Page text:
transfer between the MACs.
Boaz Shahar, MystiCom.
Can you clarify, what you exactly mean by the delay
XGMII to XGMII (MAC reaction time to
the flow control).
Boaz, as you says "The only MAC requirement I can
think of for bounding the
lower layer delay is
for buffer sizing for 802.3x flow control."
About which buffer you are talking about? and how it relates
with the delay constraints?
From: THALER,PAT (A-Roseville,ex1) [mailto:pat_thaler@xxxxxxxxxxx]
Sent: Friday, December 15, 2000 12:58 AM
To: Boaz Shahar; HSSG
Subject: RE: delay constraints from XGMII to XAUI
If there is a compatibility interface such as XAUI,
then one needs to define
how much delay is on
either side of it. Therefore one needs to spec at least
to XGMII (MAC reaction time to the flow control).
XGMII to XAUI
XBSI to MDI
The point of compatibility interfaces is to define an
designed can be compatible when mated at that
interface. Therefore, a budget can't be specified for the total
providing a breakdown with respect to
the compatibility interfaces. If a
compatibility interface is not physically instantiated then the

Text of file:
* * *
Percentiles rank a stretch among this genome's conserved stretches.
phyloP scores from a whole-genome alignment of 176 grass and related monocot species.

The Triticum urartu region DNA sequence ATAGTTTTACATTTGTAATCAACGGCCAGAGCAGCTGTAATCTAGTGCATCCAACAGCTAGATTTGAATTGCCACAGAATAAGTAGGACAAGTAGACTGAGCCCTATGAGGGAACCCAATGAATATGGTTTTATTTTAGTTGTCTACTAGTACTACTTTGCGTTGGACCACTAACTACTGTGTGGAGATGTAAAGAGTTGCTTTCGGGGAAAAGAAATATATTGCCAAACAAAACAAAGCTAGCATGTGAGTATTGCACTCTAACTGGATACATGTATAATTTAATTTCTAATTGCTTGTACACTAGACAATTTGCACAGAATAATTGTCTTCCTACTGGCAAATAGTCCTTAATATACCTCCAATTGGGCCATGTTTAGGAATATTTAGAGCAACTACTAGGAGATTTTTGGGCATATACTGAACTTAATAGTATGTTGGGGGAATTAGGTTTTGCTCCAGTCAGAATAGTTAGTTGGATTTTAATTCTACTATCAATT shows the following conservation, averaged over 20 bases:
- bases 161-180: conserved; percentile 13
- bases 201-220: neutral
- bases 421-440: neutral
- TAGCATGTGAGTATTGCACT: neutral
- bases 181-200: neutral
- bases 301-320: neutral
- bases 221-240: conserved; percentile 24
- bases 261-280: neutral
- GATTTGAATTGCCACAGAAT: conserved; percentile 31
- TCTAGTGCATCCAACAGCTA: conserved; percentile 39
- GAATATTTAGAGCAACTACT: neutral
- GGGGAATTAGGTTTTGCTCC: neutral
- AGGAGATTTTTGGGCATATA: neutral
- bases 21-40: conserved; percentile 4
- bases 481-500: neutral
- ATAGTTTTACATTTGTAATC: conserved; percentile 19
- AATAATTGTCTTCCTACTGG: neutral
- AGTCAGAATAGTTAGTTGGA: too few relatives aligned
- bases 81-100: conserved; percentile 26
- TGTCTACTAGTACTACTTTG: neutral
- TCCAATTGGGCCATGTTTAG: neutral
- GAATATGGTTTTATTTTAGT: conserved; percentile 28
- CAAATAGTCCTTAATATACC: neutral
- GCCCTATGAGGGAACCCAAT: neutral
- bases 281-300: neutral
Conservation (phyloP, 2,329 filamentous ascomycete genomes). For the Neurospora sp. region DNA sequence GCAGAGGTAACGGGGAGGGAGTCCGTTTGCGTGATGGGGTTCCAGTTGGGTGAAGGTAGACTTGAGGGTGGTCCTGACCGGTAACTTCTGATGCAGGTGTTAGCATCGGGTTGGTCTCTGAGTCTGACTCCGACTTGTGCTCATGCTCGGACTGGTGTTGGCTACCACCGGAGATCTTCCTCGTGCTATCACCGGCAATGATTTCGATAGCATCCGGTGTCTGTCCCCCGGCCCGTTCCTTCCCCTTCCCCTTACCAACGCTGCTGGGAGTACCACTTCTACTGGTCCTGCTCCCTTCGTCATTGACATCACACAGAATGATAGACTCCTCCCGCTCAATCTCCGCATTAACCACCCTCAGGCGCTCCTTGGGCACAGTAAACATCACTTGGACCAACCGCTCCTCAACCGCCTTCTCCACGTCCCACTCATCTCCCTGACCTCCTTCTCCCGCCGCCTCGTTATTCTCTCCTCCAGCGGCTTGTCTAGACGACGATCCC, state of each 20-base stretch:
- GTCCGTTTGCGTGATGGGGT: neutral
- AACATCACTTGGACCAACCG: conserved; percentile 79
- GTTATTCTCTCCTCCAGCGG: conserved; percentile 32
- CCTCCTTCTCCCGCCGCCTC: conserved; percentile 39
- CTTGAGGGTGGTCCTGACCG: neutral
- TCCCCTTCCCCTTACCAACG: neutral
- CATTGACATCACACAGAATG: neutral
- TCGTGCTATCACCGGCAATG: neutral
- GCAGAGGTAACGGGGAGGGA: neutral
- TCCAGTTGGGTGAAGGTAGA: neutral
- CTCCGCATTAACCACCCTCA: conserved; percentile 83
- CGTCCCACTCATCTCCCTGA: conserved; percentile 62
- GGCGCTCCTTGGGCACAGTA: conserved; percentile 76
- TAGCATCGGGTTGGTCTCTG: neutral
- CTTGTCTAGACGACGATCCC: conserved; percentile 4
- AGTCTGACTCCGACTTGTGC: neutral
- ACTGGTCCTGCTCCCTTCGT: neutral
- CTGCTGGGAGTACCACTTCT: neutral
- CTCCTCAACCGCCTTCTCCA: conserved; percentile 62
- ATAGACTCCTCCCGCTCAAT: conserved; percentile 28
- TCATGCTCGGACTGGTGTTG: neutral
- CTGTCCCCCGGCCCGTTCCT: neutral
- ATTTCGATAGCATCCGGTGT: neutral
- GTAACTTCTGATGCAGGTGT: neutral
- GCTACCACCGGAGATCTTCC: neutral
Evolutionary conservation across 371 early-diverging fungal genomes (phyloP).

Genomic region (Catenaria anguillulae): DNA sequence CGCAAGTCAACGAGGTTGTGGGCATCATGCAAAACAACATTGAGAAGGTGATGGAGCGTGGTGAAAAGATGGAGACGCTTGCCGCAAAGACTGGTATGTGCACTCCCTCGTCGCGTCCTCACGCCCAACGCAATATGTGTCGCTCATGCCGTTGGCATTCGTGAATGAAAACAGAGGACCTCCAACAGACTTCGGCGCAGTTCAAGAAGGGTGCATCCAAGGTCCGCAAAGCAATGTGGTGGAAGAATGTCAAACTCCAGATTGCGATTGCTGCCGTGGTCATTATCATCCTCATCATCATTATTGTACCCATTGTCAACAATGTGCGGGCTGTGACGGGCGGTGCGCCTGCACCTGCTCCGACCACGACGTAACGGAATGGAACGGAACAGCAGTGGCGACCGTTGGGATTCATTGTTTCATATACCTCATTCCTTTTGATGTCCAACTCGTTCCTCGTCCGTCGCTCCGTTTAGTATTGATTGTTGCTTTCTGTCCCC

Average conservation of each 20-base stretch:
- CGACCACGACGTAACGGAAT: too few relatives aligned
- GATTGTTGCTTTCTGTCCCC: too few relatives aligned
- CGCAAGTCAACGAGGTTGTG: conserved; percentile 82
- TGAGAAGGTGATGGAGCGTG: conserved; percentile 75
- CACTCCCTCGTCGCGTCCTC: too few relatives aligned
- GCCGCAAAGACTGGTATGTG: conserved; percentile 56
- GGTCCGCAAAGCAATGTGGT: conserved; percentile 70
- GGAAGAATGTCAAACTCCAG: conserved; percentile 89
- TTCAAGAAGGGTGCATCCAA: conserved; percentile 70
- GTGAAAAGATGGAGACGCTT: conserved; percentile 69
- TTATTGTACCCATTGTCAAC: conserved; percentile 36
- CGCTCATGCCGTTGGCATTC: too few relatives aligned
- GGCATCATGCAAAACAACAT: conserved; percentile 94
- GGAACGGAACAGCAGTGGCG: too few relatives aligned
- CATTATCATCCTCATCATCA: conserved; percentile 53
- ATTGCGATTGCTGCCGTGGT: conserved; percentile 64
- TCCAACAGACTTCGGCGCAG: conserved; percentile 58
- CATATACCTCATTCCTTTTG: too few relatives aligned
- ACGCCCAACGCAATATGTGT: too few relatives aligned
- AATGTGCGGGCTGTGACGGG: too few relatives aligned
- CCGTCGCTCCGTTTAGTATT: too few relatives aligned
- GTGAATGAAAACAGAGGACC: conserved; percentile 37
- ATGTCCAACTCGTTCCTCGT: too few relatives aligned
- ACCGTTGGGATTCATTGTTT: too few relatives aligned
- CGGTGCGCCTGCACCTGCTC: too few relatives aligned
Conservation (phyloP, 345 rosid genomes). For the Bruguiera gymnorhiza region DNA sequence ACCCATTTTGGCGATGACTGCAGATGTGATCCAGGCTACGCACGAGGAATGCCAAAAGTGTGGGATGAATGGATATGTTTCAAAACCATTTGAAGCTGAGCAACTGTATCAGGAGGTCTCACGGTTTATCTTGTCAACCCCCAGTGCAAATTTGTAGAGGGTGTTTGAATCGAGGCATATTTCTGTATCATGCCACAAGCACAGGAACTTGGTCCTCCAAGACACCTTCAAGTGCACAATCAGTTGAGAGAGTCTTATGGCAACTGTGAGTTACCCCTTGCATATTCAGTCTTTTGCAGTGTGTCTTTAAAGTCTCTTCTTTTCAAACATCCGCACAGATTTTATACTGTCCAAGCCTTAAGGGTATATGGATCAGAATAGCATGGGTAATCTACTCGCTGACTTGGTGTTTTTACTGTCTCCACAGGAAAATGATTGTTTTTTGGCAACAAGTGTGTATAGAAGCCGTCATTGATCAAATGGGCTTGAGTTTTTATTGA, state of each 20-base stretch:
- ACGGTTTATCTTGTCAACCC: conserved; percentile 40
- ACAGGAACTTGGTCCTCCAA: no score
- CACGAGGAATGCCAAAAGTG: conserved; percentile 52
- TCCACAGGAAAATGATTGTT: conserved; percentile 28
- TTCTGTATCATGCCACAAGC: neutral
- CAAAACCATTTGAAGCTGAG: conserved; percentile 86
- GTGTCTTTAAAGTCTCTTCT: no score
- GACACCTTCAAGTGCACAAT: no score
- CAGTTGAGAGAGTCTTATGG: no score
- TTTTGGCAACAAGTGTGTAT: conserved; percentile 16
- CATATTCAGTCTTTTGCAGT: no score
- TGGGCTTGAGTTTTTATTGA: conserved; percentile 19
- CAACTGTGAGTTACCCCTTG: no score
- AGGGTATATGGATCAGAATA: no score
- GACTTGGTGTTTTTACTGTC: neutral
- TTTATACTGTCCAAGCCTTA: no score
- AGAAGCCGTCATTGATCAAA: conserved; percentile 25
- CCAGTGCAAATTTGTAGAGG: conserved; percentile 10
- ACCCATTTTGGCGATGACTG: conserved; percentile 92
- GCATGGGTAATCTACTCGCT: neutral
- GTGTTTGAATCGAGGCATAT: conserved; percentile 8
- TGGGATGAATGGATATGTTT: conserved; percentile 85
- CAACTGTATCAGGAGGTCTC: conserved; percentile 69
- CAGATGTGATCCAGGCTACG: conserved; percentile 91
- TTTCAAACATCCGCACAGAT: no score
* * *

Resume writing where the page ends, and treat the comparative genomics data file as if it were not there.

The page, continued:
to meet the total but it is up to
the device how to allocate that total.
For instance, if a device had an XGMII and an MDI,
then it would have to
meet the sum of the
three delays: XGMII to XAUI, XAUI to XBSI and XBSI to
One way to specify this is to specify the delay for
each sublayer and say
that the total between
compatibility interfaces need to meet the total for
the sublayers between them.
Since this delay is only important for the flow
control, I recommend we
choose values that are
easy to meet and specify them per sublayer. No matter
what we do, our delays will be long in bit times compared to
speeds because our paths so wide.
There is no reason to tweak the delays to
shave a few byte times.
From: Boaz Shahar [mailto:boazs@xxxxxxxxxxxx]
Sent: Thursday, December 14, 2000 12:43 AM
Subject: RE: delay
constraints from XGMII to XAUI
I think that the standard
should constraint only the total delay from the
MDI to the XGMII, and leave internal partitioning to
> -----Original Message-----
> From: Rich Taborek [mailto:rtaborek@xxxxxxxxxxxxx]
> Sent: Thursday, December 14, 2000 12:18
> To: HSSG
Subject: Re: delay constraints from XGMII to XAUI
> Just to carify, the MDI to XGMII delay
includes the XAUI to
> XGMII delay.
> > The only MAC requirement I can think of for bounding
> lower layer delay
> > is for buffer sizing for 802.3x flow control.
> been the factor for
> > keeping the delay tables in various
> > --Bob Grow
> > -----Original Message-----
> > From: Steven Shen [mailto:ss_shen@xxxxxxxxxxxxxxxxx]
> > Sent: Wednesday, December 13, 2000 11:58
> > To:
> > Subject:
delay constraints from XGMII to XAUI
> > Hi all:
> > In D2.0 table 48.5 defines the
MDI to XGMII delay
> constraints to be
> > UI. I wonder that "is there any
delay constraints on XAUI to XGMII
> > thanks
> > best regards
> > Steven Shen
> > Silicon Bridge Inc.
> Richard Taborek
> Chief Technology
> 2500-5 Augustine
> Santa Clara, CA